Yolt is a community building app that orchestrates group meetings online and offline by matching people based on the potential quality of a conversation not simply based on being similarly minded.
What is the problem
Yolt responds to the potential increase of the already dire condition of social isolation in the UK, particularly amongst the elderly. It also simultaneously responds to divisions in society brought about by populism and social media bubbles.
In terms of social isolation, people describe feeling less capable of forming new connections to each other. We can foresee that UK society may grow further toward being fundamentally geared for younger generations, regardless of the ageing of the general population. A reduction of welfare coupled with this societal inaccessibility could leave increasing numbers of elderly people further isolated, leading to poorer health, diminished community and further unhappiness.
longside this projection, we speculate that another trend may continue. We propose that due to the ‘bubble effects’ of social media and a potential growth in populist politicians, people may have more polarised views and less willingness to listen and be open to other people’s perspectives. In this scenario, we could see communities disintegrate further, with people feeling increasingly isolated, and public consensus and camaraderie becoming less and less possible.
How ‘Yolt’ responds
Yolt offers anybody who would value an increased sense of community the ability to connect with people who share the same need. It connects people based on opportunities that Yolt perceives as being potential spaces for healthy and meaningful conversation. These conversations are curated and guided by the context (i.e. the space) and group dynamics of the people it aims to bring together (people’s interests, the number of people, previous experiences with Yolt) and by the conversation starters and conversation curation that it offers to the dynamic between people. Yolt connects people that may otherwise have considered each other to be incompatible, thus expanding people’s perception of their own ability to access a community, companionship or even common ground.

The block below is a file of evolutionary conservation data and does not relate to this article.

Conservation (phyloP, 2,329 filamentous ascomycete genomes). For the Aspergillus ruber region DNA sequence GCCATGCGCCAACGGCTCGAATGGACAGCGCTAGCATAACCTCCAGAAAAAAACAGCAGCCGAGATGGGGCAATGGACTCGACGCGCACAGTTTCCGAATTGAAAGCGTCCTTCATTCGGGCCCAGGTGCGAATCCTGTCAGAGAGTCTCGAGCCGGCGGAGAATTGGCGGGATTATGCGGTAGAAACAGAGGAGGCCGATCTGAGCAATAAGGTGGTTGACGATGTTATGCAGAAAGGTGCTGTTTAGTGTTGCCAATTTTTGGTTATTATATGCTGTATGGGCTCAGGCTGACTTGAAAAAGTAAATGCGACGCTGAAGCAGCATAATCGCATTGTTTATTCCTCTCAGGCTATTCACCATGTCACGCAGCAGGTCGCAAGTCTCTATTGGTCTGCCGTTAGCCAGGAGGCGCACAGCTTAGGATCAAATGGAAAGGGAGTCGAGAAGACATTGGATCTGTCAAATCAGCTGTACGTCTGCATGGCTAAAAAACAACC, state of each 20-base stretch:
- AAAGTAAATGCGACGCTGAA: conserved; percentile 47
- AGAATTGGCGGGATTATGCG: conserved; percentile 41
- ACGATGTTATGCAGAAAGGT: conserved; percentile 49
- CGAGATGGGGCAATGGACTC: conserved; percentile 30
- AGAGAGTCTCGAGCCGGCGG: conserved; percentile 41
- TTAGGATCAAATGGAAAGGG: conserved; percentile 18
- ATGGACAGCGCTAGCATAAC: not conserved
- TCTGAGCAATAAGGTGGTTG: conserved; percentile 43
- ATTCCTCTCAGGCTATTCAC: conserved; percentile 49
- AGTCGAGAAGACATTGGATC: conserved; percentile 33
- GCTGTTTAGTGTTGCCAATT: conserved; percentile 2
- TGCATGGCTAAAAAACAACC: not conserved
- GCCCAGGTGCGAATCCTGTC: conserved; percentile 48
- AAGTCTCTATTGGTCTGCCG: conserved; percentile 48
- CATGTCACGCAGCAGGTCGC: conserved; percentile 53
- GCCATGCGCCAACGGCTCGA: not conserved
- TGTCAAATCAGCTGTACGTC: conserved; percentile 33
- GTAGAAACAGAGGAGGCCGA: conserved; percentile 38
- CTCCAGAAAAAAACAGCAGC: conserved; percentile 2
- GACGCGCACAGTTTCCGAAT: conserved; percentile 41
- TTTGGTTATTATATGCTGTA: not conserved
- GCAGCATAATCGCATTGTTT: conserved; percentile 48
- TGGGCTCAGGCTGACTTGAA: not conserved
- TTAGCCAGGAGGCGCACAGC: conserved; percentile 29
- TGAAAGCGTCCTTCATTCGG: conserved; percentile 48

Quickly helps you meet people:
Yolt shows you people in the area who are interested in topics that might interest you offering you an easy way to get involved straight away.
Stimulates conversation about important topics:
When you share topics on your profile that interest you, Yolt links you to other people who have related and diverse thinking and initiates conversation instantly.
Matches you with people you should know:
Yolt gradually learns about who you really are through AI powered personality assessments and matches you with people you would get along with, and with people who it is important to get along with.
We demonstrated a low fidelity prototype of Yolt to high-need users and this is what we learned:
- The discussion that emerges around this proposition focuses mainly on the plausibility of being able to create digital tools that in turn create a positive dynamic and culture between people who may not have the same views.
- Although our participants hoped t it could be possible, they expressed that it would be immensely powerful and could reshape people’s perspectives of society, reducing isolation and division.
- As a broader issue, a larger set of questions emerged around what it might mean for our communities and our relationships if technology begins to have more sway in orchestrating them.
Comfortable disagreement not conflict